Indeed there are (Format 0 and Format 1). Actually there is a Format 2 as well, but (thankfully, considering how complicated it is) it never caught on.

However almost nobody uses Format 0 (everything merged into one track) any more. It was useful back in the day of hardware MIDI devices, because all the data in the file is sequential time-order so you could play the file by just stepping through the data items. A few MIDI keyboards with “built in” MIDI recorders might still use it.

Format 1 is the “obvious” format to use in a DAW or notation program, since the data on each track or staff is a separate “chunk” of the file and there is no limit to the number of chunks, unlike Format 0 where you can’t have more than 16 different instruments.

Unless your playback uses General MIDI (which is more or less obsolete) there is no data in a MIDI file which explicitly specifies what instrument each track should use.

So any MIDI import software has to make a guess based on things like the track name. If Dorico can’t find any clues, it has to create some instrument (since all the music in Dorico belongs to an instrument) and the default is Flute.

If you can name the tracks as something like Piano in Nuendo, instead of the name of the VST instrument you are using in Nuendo, or just “Track 14” or whatever, that might help.


It is possible to export this example from Cubase properly (Nuendo ought to be the same). I think the issue is that you are using “Split” staff mode in Nuendo score editor instead of “Polyphonic”. When I tried with Split staff mode and exported MusicXML, I got your first result which was incorrect. When I changed the piano to “Polyphonic” staff mode and exported MusicXML again, it was correct. Please see the image below.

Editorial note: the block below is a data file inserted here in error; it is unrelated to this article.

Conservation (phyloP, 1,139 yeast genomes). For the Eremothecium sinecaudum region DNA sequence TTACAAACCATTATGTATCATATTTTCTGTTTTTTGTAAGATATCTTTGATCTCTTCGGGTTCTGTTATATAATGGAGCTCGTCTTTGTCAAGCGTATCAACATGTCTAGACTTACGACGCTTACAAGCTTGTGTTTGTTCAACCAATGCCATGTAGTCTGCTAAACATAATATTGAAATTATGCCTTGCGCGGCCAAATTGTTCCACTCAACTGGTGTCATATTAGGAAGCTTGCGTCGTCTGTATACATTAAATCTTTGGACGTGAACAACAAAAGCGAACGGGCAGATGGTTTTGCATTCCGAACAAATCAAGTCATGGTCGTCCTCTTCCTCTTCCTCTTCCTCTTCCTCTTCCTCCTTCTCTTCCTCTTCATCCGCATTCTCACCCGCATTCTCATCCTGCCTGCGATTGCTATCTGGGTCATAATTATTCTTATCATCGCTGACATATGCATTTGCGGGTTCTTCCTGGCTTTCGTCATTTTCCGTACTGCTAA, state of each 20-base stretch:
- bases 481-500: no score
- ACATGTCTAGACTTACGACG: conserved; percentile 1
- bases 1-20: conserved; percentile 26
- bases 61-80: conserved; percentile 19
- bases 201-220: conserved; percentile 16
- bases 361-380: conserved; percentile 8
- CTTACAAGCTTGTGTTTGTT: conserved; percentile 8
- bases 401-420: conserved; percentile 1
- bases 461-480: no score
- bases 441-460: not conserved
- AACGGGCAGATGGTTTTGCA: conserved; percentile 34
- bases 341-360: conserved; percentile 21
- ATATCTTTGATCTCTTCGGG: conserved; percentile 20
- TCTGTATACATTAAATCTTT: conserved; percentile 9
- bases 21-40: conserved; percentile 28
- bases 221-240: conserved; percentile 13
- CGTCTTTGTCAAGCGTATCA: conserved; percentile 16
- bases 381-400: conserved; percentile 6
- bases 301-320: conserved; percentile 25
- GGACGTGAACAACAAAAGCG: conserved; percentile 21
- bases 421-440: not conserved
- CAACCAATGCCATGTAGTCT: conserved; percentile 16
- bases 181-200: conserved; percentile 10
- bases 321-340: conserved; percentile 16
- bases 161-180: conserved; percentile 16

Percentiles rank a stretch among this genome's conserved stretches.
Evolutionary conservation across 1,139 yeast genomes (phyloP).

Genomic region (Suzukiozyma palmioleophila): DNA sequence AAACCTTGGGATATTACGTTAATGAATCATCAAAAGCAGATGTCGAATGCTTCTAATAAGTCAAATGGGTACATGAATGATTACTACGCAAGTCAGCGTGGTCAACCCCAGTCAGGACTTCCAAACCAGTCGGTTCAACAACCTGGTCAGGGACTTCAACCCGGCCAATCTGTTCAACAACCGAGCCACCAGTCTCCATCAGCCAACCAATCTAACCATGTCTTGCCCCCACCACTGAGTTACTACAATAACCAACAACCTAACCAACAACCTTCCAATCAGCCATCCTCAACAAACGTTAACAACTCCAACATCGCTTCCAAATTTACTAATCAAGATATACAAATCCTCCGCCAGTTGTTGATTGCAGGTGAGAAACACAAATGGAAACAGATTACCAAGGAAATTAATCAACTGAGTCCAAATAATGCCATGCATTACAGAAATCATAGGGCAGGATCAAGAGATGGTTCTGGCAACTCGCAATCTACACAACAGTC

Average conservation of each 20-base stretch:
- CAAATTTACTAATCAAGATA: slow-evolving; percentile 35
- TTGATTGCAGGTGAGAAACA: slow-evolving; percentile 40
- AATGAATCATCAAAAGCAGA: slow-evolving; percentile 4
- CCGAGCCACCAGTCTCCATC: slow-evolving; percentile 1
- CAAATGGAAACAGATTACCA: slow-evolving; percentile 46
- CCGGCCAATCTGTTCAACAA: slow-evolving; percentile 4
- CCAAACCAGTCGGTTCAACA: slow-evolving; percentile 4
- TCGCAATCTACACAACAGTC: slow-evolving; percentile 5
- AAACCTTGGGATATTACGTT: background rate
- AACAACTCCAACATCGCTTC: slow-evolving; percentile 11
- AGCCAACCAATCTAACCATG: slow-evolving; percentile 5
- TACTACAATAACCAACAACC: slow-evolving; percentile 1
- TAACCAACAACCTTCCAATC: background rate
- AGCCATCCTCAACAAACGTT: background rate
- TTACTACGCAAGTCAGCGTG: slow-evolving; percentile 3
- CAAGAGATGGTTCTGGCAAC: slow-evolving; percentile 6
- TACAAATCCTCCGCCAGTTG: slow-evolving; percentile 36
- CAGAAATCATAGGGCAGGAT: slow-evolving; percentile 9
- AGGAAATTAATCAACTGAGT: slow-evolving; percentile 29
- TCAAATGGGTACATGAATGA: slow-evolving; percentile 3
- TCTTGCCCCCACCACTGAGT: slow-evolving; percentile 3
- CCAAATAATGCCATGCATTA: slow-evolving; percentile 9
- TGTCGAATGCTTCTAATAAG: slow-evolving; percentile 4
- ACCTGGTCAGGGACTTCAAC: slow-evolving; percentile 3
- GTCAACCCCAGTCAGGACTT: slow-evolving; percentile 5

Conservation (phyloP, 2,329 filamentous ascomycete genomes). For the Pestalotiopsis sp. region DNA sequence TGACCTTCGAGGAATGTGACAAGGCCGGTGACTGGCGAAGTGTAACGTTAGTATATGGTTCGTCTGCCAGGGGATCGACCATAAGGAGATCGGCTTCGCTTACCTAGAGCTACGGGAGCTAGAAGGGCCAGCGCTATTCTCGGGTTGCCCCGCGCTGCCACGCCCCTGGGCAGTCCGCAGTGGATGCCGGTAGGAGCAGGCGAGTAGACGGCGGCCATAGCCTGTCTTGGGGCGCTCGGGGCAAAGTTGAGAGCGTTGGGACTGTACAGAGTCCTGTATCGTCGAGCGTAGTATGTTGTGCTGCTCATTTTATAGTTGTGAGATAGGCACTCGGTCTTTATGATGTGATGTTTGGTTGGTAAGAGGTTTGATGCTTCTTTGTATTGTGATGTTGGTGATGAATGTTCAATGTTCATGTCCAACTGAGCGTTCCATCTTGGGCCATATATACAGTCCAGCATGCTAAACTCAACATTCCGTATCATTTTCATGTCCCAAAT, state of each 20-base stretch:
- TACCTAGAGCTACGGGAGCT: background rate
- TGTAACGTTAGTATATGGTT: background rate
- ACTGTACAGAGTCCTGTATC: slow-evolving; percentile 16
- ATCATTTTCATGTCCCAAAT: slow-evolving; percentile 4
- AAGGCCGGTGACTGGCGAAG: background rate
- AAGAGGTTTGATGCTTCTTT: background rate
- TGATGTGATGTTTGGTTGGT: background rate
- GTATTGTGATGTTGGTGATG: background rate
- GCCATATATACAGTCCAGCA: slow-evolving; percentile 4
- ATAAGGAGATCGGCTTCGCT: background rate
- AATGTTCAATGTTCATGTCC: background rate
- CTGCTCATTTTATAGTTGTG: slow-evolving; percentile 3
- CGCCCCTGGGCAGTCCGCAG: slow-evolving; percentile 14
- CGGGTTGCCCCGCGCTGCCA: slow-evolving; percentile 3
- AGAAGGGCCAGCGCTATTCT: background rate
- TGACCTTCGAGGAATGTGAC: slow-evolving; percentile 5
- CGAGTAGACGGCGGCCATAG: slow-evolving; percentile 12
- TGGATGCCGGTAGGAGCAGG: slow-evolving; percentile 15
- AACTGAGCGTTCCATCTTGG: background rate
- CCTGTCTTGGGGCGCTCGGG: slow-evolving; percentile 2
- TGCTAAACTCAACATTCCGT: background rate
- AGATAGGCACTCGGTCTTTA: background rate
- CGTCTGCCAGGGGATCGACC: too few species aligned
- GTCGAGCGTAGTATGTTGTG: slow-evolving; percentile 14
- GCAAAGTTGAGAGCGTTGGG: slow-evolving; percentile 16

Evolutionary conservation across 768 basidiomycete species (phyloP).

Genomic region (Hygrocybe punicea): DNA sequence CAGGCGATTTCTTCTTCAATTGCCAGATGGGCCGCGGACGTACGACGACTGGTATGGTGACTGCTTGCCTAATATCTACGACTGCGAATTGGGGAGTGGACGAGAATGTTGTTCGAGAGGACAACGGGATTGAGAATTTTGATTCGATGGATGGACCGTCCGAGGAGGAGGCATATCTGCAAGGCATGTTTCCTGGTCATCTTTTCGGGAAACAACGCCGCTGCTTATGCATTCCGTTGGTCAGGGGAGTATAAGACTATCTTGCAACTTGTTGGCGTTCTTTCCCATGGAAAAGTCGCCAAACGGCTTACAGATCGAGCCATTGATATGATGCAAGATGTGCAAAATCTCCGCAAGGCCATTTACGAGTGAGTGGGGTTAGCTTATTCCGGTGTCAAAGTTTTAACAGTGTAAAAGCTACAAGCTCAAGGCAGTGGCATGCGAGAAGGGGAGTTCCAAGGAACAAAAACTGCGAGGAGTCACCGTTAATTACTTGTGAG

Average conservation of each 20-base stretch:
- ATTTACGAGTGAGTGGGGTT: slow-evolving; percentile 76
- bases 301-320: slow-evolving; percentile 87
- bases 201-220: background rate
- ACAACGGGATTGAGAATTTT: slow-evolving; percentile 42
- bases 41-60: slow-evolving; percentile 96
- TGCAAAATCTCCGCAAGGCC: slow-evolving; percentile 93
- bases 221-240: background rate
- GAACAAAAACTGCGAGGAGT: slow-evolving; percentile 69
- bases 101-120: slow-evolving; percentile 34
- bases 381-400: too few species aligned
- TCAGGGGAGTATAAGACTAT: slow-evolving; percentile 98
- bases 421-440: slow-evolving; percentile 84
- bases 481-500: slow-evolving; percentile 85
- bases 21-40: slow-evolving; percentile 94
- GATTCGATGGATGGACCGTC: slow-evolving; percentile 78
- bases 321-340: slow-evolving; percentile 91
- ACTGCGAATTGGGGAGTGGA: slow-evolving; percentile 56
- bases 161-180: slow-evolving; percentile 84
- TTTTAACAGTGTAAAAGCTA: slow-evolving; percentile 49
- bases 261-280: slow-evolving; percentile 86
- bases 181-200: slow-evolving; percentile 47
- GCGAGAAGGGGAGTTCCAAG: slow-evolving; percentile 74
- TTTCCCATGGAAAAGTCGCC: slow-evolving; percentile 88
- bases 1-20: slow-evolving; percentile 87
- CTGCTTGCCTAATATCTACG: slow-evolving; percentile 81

That worked! Thank you!

I wonder why this works differently in the two programs … any idea?

Yes. People think that MusicXML is an app that should behave the same no matter what calls are being made to it. This is not correct.

Think of it like a giant toolbox. How it works depends upon how it’s integrated into an app by the development team. No two apps use the same feature set implemented the same way as far as I can tell.

I sent the XML file to someone with Presonus Notion and it opened fine in that program. He exported it as an XML from Notion and that imported fine into Dorico. I never would have thought of that method on my own,

That is how I use Notion 6. Its MusicXML handling is very good. I use it generally to clean up Sibelius for export into other notation apps but sometimes, I do my final rendering there. The way it handles VIs makes it worth every penny of the $79 crossgrade (you have to write them for that price and coupon).